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Body Temperature Responses During Phases of Work in Human Remains Detection Dogs Undergoing a Simulated Deployment

Veterinary Tactical Group, VTG Canine Sports Medicine and Rehabilitation Clinic, Vass, NC 28394, USA
Department of Animal Science Food and Nutrition, Southern Illinois University, Carbondale, IL 62901, USA
First Year Graduate Veterinary Education Program, Public Health Activity-Fort Bragg, Fort Bragg, NC 28310, USA
Department of Veterinary Administration, Purdue University, West Lafayette, IN 47907, USA
Working Dog Enterprises, Sturgeon, MO 65284, USA
Department of Animal Science Food & Nutrition, Southern Illinois University, Carbondale, IL 62901, USA
Author to whom correspondence should be addressed.
Animals 2020, 10(4), 673;
Received: 6 March 2020 / Revised: 2 April 2020 / Accepted: 3 April 2020 / Published: 13 April 2020
(This article belongs to the Special Issue Animal Transport on the Road: In Practice)
Working dogs are frequently transported via crates in vehicles to various deployment scenarios. Body temperature increase associated with exercise is common but has not been assessed throughout the entire work cycle for dogs during a deployment scenario. We measured continuous temperature changes for dogs throughout an entire day of search operations including each stage of the work cycle, namely waiting-to-work, active work, and post-work recovery. We found that dogs did not increase in temperature while waiting-to-work but temperature did increase during the period of active work. Additionally, when dogs were returned to vehicles for crate and rest during the post-work recovery period, body temperatures continued to increase. We suggest that post-work recovery in the vehicle should be further investigated to better manage dogs through continuing search operations.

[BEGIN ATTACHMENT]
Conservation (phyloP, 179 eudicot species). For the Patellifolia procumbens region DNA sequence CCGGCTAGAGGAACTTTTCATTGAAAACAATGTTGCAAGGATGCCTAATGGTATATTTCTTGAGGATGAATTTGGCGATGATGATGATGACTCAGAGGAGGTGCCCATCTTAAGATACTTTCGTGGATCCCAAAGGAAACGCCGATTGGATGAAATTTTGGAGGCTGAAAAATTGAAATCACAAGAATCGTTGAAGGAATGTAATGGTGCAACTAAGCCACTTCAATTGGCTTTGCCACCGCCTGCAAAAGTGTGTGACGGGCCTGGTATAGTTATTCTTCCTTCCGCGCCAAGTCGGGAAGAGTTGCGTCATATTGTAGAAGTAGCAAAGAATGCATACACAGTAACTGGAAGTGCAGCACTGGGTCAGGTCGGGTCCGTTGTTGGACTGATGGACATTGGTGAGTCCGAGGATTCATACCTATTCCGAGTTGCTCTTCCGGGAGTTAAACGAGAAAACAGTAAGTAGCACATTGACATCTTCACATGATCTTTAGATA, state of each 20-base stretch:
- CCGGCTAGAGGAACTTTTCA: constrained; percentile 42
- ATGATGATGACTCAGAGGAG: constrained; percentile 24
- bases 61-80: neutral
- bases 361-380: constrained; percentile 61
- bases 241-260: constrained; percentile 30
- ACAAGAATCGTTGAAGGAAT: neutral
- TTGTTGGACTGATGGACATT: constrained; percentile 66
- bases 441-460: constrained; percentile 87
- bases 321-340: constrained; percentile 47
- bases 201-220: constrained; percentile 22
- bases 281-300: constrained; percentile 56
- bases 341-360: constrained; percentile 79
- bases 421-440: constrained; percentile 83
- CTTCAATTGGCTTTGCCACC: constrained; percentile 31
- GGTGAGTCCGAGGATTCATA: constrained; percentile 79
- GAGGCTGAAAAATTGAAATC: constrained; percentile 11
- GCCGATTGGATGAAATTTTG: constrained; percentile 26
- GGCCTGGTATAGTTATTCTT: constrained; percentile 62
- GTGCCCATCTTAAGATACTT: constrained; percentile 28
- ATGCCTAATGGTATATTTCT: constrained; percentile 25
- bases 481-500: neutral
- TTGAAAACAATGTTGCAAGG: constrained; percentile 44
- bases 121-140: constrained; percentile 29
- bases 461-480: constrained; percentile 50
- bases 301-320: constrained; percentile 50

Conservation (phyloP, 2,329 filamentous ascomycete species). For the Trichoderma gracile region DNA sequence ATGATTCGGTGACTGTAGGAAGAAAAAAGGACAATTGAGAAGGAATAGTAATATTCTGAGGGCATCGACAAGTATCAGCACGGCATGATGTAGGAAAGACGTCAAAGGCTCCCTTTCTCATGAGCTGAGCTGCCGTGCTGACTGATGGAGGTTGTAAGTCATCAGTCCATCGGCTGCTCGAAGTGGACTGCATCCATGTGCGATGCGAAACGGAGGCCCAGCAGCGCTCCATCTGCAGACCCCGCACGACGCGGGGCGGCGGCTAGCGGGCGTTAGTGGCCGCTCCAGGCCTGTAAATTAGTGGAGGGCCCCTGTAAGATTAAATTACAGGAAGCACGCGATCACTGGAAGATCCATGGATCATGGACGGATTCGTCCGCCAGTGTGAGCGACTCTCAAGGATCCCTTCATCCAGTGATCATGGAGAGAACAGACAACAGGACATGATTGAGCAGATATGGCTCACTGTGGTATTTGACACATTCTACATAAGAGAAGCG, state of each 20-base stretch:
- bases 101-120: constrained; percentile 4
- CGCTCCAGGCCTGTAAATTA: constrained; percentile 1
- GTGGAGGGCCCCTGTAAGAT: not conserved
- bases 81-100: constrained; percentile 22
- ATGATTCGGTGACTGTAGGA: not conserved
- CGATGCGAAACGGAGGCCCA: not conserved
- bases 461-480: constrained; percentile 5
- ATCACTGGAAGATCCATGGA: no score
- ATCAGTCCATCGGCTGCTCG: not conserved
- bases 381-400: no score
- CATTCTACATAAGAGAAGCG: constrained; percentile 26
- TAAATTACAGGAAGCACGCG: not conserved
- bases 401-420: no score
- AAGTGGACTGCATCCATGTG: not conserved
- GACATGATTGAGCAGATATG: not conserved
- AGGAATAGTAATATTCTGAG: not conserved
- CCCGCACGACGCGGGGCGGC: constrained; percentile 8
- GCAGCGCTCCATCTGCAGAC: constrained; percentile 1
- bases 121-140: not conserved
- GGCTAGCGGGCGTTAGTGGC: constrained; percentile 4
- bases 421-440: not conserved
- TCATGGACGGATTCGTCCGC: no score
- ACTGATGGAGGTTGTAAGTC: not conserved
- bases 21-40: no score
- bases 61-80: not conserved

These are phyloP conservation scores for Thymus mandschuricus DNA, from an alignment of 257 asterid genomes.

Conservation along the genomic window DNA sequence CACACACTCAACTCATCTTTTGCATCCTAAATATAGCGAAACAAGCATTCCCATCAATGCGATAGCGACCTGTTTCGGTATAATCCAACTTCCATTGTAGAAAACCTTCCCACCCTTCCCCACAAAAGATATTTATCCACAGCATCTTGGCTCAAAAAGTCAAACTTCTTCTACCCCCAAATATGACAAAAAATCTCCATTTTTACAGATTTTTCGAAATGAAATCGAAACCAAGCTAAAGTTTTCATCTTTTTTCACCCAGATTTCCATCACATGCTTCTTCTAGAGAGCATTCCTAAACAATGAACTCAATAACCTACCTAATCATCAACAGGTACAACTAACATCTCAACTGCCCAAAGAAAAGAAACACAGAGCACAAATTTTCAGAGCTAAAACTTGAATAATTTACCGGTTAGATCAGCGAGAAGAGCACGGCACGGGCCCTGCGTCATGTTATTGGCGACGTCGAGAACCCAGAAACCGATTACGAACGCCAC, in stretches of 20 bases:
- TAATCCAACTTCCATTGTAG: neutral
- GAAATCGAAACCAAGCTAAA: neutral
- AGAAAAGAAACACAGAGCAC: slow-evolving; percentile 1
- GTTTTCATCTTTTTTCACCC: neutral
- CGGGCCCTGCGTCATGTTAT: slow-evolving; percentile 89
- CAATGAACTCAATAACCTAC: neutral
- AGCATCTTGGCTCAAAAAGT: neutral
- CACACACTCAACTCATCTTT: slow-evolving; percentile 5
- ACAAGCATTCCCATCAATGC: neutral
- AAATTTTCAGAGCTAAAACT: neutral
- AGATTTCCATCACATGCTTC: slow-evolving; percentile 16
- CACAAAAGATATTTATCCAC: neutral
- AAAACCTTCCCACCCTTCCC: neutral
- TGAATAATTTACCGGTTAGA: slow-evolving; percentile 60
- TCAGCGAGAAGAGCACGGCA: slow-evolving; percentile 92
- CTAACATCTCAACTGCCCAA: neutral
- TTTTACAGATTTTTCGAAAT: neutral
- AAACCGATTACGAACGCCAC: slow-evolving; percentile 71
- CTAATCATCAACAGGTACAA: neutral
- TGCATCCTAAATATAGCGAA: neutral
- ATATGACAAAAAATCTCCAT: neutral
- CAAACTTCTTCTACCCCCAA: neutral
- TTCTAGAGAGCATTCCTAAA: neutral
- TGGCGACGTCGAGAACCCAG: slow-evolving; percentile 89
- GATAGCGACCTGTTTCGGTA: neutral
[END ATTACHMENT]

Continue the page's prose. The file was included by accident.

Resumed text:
Body temperature responses were recorded during phases of work (waiting-to-work in close proximity to search site, active work in a search site, and post-work recovery crated in vehicle) in human remains detection dogs during search training. State or federally certified human remains detection dogs (n = 8) completed eight iterations of searching across multiple novel search environments to detect numerous scent sources including partial and complete, buried, hidden, or fully visible human remains. Internal temperature (Tgi) of the body was measured continuously using an ingestible thermistor in the gastrointestinal tract. Mean total phase times were: waiting-to-work: 9.17 min (±2.27); active work: 8:58 min (±2:49); and post-work recovery: 24:04 min (±10.59). Tgi was impacted by phase of work (p < 0.001) with a small increase during active work, with mean peak temperature 39.4 °C (±0.34 °C) during that period. Tgi continued to increase for a mean of 6:37 (±6:04) min into the post-work recovery phase in the handler’s vehicle with a mean peak Tgi of 39.66 °C (±0.41 °C). No significant increase in temperature was measured during the waiting-to-work phase, suggesting behaviors typical of anticipation of work did not appear to contribute to overall body temperature increase during the waiting-to-work recovery cycle. Continued increase of gastrointestinal body temperature several minutes after cessation of exercise indicates that risk of heat injury does not immediately stop when the dog stops exercising, although none of the dogs in this study reached clinically concerning body temperatures or displayed any behavioral signs suggestive of pending heat injury. More work is needed to better understand the impact of vehicle crating on post-work recovery temperatures in dogs. View Full-Text
Keywords: working dogs; travel; thermal stress working dogs; travel; thermal stress
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MDPI and ACS Style

Baker, J.; DeChant, M.; Jenkins, E.; Moore, G.; Kelsey, K.; Perry, E. Body Temperature Responses During Phases of Work in Human Remains Detection Dogs Undergoing a Simulated Deployment. Animals 2020, 10, 673.

AMA Style

Baker J, DeChant M, Jenkins E, Moore G, Kelsey K, Perry E. Body Temperature Responses During Phases of Work in Human Remains Detection Dogs Undergoing a Simulated Deployment. Animals. 2020; 10(4):673.

Chicago/Turabian Style

Baker, Janice, Mallory DeChant, Eileen Jenkins, George Moore, Kathleen Kelsey, and Erin Perry. 2020. "Body Temperature Responses During Phases of Work in Human Remains Detection Dogs Undergoing a Simulated Deployment" Animals 10, no. 4: 673.

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